Collection Development / Weeding Policy

The mission of the Clinton Public Library is to provide materials, programs, and services that enable local residents to pursue learning and personal enrichment throughout their lives. The Clinton Public library strives to fulfill its mission through purchasing high quality library materials to meet the educational, informational, and entertainment needs of the Clinton community.  Maintaining our collection of books, audio-visual materials, electronic resources, and other items is central to achieving this mission.  This policy defines the goals and acceptable practices related to selecting, deselecting, and managing resources collected by the library for use by our customers.

An important consideration of the Clinton Public Library must be to maintain a proper balance of materials.  While the library does not wish to censor or restrict controversial material, they must keep book purchases within a budget, and the books and materials purchased must provide proper balance of material types.

  • Materials should meet high standards of quality in content, expression, and format.
  • The content should be timely, timeless, authoritative, and significant in subject matter.
  • Material should be of immediate or anticipated interest to individuals or to the community.
  • The collection should include the widest possible coverage consistent with the needs of the community.
  • The collection should meet standards of acceptability as to accuracy, effective expression, and significance of subject, sincerity, and responsibility or opinion.
  • The collection should meet the standards of physical and technical excellence.
  • The children’s collection should be carefully selected for children of all ages, with emphasis on books and games, which stimulate imagination and help in the development of literary taste.
  • The young people’s collection should be selected to provide sound information and understanding of the world we live in today.
  • Materials will in time need to be weeded because of but not limited to degradation, to avoid distribution of misinformation, or to conserve space. Materials will be donated to the Friends of the Library, donated to a charitable institution, or discarded.
  • The library accepts gifts of books and other items, but reserves the right not to add those items to the collection. All gift materials will be judged by the selection criteria.


The library’s philosophy of collection management is twofold.  One component is to acquire materials that are in demand by customers.  The other component is to maintain quality materials.  The library strives to provide an equitable balance in terms of quality and demand when acquiring titles for the collection, and further strives to buy a sufficient number of copies of each title to meet the demands of library customers.  The library’s collection, with the exceptions of local history and genealogy, is not archival.  Items are deselected when certain criteria are met, such as: an item has not checked out in several years or its usage has dropped below a level that is cost effective for the library to maintain, the information provided by the item is inaccurate or out of date, or an item is damaged or worn beyond reasonable repair.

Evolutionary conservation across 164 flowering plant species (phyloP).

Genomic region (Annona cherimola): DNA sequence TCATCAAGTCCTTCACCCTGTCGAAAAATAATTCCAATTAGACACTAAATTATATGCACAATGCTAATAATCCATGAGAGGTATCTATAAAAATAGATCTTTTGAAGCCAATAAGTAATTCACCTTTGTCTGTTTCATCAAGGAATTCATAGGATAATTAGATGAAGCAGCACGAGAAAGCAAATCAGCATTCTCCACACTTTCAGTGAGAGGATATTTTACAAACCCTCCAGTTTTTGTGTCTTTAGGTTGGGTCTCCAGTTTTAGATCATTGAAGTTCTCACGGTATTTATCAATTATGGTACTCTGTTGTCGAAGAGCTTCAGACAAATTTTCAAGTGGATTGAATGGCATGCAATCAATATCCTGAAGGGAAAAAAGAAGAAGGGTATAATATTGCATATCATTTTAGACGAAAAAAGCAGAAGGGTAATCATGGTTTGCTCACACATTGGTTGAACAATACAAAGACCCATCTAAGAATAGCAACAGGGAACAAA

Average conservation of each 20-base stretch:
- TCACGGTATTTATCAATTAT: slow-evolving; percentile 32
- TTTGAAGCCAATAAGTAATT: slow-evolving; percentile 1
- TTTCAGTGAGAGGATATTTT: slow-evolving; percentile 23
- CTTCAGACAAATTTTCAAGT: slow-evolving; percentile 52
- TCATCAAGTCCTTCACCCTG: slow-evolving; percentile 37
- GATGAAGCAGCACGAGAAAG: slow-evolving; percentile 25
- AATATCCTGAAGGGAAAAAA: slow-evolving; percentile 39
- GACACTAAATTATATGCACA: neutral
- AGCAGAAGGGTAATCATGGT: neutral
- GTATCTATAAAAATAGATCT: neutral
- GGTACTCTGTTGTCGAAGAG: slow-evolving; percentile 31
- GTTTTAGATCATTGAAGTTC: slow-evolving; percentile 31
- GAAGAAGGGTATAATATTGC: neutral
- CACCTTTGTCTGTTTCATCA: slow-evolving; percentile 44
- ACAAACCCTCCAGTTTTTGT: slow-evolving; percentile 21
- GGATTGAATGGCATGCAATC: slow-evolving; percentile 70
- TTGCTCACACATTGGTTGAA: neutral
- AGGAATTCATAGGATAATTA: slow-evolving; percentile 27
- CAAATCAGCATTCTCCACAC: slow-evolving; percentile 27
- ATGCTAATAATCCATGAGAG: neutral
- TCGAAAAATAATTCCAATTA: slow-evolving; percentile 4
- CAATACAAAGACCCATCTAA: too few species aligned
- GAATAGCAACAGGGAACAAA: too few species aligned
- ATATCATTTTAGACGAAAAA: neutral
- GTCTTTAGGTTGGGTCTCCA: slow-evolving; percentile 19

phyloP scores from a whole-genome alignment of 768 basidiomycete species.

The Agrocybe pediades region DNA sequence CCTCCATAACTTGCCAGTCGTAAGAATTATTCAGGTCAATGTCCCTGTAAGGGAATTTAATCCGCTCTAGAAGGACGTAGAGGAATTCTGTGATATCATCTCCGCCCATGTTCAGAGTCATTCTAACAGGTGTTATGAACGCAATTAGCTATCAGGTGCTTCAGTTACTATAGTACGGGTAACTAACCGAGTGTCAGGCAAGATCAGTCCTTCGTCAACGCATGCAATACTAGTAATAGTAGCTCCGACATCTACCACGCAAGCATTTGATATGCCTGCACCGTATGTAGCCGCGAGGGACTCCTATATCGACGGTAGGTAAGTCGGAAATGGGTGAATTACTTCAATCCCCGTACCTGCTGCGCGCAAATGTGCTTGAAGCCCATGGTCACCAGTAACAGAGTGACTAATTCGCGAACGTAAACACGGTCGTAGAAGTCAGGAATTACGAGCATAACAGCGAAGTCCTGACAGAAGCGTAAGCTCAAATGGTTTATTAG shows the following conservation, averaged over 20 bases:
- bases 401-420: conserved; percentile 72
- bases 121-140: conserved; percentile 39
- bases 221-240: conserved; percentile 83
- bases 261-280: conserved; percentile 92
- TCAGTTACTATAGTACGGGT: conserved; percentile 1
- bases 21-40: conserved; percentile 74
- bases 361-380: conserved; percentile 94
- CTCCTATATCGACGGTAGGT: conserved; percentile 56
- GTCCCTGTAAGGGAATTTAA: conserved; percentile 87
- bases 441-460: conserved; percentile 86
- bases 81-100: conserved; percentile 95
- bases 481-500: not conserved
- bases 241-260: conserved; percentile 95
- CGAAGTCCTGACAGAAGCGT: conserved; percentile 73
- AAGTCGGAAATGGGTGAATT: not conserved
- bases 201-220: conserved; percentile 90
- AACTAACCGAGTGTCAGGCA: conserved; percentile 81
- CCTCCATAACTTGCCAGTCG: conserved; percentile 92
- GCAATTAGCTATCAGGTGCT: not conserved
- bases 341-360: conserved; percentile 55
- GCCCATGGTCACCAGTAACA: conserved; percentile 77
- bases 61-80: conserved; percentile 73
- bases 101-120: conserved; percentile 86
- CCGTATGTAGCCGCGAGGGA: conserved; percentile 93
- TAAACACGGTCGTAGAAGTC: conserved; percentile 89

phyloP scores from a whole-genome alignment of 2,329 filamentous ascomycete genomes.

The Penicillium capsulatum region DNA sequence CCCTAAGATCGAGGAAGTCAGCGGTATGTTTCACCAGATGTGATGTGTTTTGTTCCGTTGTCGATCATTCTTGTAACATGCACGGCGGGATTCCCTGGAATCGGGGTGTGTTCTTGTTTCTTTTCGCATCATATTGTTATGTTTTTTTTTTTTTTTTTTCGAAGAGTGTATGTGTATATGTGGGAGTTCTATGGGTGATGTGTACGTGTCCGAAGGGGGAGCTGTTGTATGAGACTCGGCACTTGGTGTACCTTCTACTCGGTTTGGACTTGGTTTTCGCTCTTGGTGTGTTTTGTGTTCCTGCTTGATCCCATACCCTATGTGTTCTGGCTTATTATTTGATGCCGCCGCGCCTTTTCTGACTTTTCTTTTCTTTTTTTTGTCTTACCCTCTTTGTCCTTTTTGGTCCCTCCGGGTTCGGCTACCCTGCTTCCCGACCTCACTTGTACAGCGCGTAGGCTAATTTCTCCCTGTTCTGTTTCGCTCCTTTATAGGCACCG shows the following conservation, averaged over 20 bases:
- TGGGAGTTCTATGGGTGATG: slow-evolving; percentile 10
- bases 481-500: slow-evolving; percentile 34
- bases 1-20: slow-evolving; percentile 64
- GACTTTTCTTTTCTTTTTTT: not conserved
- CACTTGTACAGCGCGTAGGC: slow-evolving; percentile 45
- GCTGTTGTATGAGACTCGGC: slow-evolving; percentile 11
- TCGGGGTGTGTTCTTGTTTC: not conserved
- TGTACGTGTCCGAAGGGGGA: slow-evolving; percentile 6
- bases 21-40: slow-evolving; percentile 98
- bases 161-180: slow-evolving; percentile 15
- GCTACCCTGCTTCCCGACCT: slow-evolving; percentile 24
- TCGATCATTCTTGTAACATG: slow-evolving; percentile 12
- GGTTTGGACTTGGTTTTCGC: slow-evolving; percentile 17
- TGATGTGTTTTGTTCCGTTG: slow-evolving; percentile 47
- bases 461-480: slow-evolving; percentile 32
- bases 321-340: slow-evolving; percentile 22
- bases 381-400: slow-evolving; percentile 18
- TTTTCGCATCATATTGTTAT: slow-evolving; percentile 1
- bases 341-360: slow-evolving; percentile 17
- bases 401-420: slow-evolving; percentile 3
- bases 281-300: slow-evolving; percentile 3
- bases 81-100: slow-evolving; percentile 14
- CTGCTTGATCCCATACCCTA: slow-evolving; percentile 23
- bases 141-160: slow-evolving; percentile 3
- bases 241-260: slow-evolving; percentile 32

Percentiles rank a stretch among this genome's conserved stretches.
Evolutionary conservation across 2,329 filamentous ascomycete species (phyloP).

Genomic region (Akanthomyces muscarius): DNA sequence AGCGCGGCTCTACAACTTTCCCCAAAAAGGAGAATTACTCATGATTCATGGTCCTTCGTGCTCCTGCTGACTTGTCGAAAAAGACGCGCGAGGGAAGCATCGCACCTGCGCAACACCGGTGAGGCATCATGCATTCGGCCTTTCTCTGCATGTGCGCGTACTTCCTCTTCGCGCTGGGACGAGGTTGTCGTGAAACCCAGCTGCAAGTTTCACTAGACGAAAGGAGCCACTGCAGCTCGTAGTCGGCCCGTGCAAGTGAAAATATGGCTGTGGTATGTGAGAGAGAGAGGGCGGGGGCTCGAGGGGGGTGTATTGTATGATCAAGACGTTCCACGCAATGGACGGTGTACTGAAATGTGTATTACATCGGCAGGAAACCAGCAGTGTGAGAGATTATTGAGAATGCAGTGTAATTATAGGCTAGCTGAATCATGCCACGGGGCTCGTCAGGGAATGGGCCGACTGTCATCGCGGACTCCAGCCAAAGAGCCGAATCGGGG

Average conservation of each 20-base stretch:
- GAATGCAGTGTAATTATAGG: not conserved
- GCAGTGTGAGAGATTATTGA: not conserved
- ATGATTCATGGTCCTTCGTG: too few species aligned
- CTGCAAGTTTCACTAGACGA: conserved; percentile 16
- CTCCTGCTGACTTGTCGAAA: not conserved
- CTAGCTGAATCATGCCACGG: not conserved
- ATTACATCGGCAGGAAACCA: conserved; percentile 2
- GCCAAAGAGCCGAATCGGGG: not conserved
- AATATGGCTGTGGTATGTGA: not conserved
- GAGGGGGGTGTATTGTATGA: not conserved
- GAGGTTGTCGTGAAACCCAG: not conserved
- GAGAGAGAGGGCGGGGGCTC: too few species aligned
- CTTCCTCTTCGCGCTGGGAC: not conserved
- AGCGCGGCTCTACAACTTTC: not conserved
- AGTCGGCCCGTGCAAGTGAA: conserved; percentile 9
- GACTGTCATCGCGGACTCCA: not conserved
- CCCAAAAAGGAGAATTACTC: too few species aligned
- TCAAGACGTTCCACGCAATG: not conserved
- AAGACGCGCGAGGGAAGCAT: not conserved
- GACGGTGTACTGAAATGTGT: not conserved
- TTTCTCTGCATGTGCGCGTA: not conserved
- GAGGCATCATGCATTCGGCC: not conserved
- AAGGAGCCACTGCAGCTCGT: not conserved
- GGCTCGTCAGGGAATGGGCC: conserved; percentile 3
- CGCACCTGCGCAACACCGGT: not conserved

The library board approves the Collection Management Policy and is the ultimate authority for the selection of library materials.  The library board delegates the authority to interpret and guide the application of this policy to the library director.  The library director assigns professional librarians, qualified by education and experience to the task of applying this policy to manage library collections.




Professional library staff members utilize numerous sources for purchasing ideas.  A partial list of these sources includes:


Publisher’s Weekly                     Baker & Taylor           Library staff recommendations

Library Journal                       Booklist                       School Library Journal 

Horn Book                              Video Librarian           Customer requests                          Plugged                     

New York Times Book Review                                  Internet Movie Database        Kirkus Reviews

New York Times Bestseller Lists                               Yalsa Best Books


The library selects resources that are in demand as well as those that are of high quality.

The quality of a resource is determined by professional library staff, and may include:


  • Resources favorably reviewed in a standard review source
  • Resources that provide current and accurate information
  • Resources that have value commensurate with cost and/or need
  • Resources that have local historical significance and/or are produced by a local resident
  • Resources that meet the educational, informational, or entertainment needs of the library customers
  • Resources that appear on a list related to a class or course at a local educational institution